Legal Question in Real Estate Law in California

i had invested in 3 seperate real estate deals with the same investment company and all three ended in a bankrupt proceedings where all three properties (one which was 95% complete) were returned to the mortage company. one property was re-sold to the original seller for half of the purchase price we paid resulting in a 7 million dollar profit for him. the last property had 62 of 84 units pre-sold and went bankrupt. that property was bought by another investment firm and is now leasing the units out.

my question is; where can i find a lawyer or someone to investigate these dealings to get me a suitable answer as to why none of the investors hold any equity in or are able to file a lien against the property to recover some of the investment? the last property went bankrupt about 2008 and was sold to the new investment firm about 2010. why are there no other investors curious about any of this?

this property is in arizona.


Asked on 4/11/11, 11:08 am

3 Answers from Attorneys

Daniel Bakondi The Law Office of Daniel Bakondi

I focus on recovering for investment losses in TIC and other real estate investments as a majority of my practice. Please give me a call to discuss.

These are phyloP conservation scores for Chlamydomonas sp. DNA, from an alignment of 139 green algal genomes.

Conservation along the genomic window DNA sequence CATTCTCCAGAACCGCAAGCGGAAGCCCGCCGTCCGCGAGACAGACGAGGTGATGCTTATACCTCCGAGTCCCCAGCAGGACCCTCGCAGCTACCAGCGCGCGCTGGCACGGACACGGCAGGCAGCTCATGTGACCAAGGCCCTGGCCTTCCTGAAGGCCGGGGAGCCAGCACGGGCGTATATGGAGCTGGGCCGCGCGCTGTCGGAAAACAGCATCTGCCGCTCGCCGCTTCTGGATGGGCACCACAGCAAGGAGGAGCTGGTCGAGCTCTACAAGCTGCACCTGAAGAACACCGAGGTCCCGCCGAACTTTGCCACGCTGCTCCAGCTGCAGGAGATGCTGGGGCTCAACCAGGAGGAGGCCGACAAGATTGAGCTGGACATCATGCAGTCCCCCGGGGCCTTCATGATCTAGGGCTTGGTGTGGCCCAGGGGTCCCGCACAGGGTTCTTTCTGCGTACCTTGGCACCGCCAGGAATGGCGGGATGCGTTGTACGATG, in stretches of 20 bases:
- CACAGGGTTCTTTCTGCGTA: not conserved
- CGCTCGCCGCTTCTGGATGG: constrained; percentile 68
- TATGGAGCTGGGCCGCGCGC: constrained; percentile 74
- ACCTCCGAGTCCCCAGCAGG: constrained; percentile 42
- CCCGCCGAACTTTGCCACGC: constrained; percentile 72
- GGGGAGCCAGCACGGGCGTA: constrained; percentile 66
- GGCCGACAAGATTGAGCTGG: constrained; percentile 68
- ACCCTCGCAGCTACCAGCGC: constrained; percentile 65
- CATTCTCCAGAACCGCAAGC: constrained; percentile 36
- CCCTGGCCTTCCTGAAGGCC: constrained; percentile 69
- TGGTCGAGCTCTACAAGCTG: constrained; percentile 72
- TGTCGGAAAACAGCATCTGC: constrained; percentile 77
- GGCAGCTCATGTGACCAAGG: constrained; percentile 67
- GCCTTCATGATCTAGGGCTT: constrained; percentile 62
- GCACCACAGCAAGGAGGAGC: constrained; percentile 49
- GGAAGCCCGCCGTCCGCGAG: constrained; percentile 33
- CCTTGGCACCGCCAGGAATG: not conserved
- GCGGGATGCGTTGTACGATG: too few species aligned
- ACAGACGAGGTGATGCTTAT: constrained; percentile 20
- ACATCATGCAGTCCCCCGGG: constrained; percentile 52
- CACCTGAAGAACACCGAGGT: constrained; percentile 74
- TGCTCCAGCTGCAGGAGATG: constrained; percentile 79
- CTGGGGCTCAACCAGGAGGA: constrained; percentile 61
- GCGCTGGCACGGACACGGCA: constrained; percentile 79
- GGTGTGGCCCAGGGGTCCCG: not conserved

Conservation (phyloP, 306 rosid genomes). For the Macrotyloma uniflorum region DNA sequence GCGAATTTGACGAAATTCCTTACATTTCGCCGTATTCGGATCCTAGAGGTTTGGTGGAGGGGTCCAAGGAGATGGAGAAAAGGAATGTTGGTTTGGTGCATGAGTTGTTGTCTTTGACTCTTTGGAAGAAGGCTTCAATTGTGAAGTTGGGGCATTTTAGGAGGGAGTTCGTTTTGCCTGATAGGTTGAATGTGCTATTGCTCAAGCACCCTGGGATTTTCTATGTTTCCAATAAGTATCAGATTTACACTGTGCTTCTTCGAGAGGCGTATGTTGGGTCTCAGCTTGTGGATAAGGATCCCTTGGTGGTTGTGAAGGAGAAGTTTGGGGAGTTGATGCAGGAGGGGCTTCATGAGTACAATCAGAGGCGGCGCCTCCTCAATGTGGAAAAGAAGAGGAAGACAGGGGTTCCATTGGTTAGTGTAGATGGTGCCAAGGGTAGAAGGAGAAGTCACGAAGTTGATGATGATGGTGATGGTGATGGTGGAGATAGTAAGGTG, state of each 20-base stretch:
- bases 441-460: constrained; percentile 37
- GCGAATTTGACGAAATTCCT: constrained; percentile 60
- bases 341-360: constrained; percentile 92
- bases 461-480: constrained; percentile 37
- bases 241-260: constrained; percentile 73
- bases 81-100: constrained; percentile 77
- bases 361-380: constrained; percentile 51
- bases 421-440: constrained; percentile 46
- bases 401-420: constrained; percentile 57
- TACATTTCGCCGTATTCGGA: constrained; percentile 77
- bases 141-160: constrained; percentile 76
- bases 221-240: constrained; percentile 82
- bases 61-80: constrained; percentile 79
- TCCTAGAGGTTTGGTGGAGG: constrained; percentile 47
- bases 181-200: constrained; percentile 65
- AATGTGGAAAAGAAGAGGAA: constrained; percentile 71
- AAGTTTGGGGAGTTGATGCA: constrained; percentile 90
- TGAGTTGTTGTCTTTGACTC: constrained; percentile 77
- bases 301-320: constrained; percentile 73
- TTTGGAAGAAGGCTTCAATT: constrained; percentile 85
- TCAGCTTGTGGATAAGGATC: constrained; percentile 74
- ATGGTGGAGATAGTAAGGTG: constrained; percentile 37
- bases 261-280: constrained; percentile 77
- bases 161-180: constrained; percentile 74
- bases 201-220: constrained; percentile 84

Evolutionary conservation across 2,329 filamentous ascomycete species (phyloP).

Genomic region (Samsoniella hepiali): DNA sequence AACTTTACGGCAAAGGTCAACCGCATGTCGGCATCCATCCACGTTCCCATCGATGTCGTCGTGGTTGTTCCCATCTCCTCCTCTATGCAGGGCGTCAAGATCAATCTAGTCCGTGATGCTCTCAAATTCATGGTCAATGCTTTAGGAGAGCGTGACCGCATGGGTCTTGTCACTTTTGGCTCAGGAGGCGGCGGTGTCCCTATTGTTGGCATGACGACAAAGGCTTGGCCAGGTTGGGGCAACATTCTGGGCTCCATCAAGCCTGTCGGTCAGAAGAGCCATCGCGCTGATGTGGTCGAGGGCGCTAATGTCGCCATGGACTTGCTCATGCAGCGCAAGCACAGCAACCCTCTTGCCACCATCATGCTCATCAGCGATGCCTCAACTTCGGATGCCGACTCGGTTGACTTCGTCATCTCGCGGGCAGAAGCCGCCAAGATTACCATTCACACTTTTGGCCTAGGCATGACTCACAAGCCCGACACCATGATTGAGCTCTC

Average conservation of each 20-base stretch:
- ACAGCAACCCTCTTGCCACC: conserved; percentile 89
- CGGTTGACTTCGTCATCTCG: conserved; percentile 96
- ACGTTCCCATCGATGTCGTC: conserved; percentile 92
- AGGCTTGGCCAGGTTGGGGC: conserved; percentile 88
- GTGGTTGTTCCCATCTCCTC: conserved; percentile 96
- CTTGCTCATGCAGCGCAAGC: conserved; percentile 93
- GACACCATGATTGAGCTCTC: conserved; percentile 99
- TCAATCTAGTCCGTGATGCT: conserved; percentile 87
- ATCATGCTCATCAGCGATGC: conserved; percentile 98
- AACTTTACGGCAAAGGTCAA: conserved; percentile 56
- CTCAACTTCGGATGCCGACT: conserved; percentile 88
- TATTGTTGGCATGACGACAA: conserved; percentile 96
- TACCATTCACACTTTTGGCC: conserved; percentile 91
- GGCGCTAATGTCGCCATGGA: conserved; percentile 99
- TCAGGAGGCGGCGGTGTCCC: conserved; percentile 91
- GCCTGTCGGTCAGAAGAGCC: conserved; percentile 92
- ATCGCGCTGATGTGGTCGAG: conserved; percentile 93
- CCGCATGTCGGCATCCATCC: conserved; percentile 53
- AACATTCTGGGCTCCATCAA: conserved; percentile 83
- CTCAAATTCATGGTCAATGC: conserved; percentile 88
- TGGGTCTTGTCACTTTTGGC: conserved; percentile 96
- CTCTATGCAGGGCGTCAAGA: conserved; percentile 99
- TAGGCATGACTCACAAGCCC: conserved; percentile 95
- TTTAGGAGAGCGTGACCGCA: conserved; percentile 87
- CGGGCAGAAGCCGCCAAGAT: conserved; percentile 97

Best,

Daniel Bakondi, Esq.

[email protected]

415-450-0424

The Law Office of Daniel Bakondi, APLC

870 Market Street, Suite 1161

San Francisco CA 94102

http://www.danielbakondi.com

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Answered on 4/11/11, 11:34 am
Timothy McCormick Haapala, Thompson & Abern, LLP

I would be happy to meet with you in my San Jose office to go over these losses with you and see if there are any options for pursuing recovery. Even without going into the details, however, I can tell you most likely why you don't hold equity and cannot file a lien. As an investor in the property, you were an owner, either of a fractional share of the property itself, or more likely as an owner of shares in an LLC, limited partnership or corporation. As the owner, you lost your interest in the property when it went bankrupt. It is no different really than if you owned a rental property yourself and you went bankrupt. The property would go to the bank and you would no longer own any equity in it, and certainly couldn't file a lien on it. Now this does not mean that you have no rights or remedies. A lot of shady deals were done in the last decade, and it is quite possible that you have some right to recovery from someone. To evaluate that, however, will require going into more detail than can be done in an internet Q&A. I should also warn you that if the last of the properties was lost in 2008 you are running up on and my have passed statute of limitations deadlines. So if you are going to do anything, you cannot delay.

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Answered on 4/11/11, 11:34 am
Anthony Roach Law Office of Anthony A. Roach

I'd start by reposting your question in the category for Arizona lawyers to answer.

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Answered on 4/11/11, 5:50 pm


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